Gov. Wolf Mishandled Decision on Essential/Non-Essential Businesses


On March 11, the World Health Organization declared COVID-19 a pandemic. This led to the uncertainty in the nation, with individual states scrambling to decide which businesses should shut down and which should remain open.

Pennsylvania in particular had difficulty in this decision: the governor switched his views back and forth on what constituted an essential business, so much so that many employees were left wondering whether or not their jobs were considered essential.

Gov. Wolfe has not handled the COVID-19 pandemic well; at least, he has not handled the pandemic as a leader should. Wolf declared that all nonessential businesses should close down on March 16, without any explanation what he meant exactly by “nonessential.” This caused many to scratch their heads, wondering what Wolf considered essential and what he considered nonessential.

Wolf was heavily criticized for his announcement, as it gave businesses only three hours to shut down and prepare for the uncertain future.

Following Wolf’s vague order to shut down any business not essential to day-to-day life, the governor released a list of companies that he believed were essential. At first it seemed that Wolf was beginning to take control of the situation, releasing a list to clarify what he meant.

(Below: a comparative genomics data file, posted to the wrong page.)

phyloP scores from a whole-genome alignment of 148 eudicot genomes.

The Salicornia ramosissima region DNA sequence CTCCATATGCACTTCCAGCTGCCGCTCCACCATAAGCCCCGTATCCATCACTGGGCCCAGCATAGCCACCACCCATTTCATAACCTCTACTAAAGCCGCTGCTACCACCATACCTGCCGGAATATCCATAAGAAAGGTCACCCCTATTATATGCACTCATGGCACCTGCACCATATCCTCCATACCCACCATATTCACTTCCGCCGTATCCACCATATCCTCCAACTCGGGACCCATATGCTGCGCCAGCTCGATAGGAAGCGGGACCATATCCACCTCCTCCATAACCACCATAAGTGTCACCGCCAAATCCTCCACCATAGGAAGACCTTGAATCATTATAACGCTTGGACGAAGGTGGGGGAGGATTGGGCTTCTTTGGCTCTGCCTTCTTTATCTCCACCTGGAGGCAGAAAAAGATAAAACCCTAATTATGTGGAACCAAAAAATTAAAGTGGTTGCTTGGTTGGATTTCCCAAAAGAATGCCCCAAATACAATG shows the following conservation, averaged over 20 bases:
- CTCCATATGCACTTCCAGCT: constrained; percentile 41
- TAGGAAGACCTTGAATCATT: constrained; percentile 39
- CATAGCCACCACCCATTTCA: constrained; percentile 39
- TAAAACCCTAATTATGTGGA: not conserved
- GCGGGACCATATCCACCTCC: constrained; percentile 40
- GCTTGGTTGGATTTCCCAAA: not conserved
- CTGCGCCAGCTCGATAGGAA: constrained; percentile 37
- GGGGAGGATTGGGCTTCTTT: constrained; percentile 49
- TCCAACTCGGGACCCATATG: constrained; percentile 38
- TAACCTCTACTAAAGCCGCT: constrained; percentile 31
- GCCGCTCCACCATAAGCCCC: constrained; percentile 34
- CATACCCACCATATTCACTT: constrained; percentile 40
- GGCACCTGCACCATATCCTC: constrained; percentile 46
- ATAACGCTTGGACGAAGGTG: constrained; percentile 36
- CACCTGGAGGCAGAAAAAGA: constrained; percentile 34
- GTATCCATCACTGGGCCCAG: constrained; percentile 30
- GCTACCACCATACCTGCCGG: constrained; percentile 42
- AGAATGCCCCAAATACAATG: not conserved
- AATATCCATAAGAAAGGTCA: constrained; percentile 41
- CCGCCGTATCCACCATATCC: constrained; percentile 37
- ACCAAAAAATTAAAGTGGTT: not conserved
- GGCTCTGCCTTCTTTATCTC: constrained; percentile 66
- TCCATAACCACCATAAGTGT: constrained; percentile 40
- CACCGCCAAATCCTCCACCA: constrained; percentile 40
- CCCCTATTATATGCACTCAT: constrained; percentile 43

That was not the case.

Wolf’s list of essential businesses—which should have been final—was in fact subject to

change whenever someone took issue with it. The governor even had waivers posted on the Pennsylvania state website so that companies could request to stay open.

This should not have been the case: Wolf should not have allowed businesses access to waivers, for the reason that almost every business in the world will argue that they are essential. Wolf should have stuck to his list and allowed no changes, but instead he permitted waivers.

In an unsurprising turn of events, the governor’s office was flooded with waivers by businesses arguing why they should remain open. In fact, there were so many waivers that Wolf delayed the date the shutdown was to take effect.

The influx of waivers pushed Wolf to update his list of essential businesses: businesses he once deemed nonessential became essential just because people pleaded their case. While it is a good quality in a leader to listen to the opinions of his constituents, it is a bad quality to be pushed around, which is exactly what happened here.

Worse than the governor’s last-minute announcement and wishy-washy view of what constitutes an essential business is the fact that he cannot seem to follow his own rules. According to the Pittsburgh Post-Gazette, Wolf’s former business—a cabinet company—is still operating as of April 7, despite having had its waiver rescinded by the state government.

It is obvious that the governor cannot make up his mind on what an essential business is and that he cannot follow his own rules.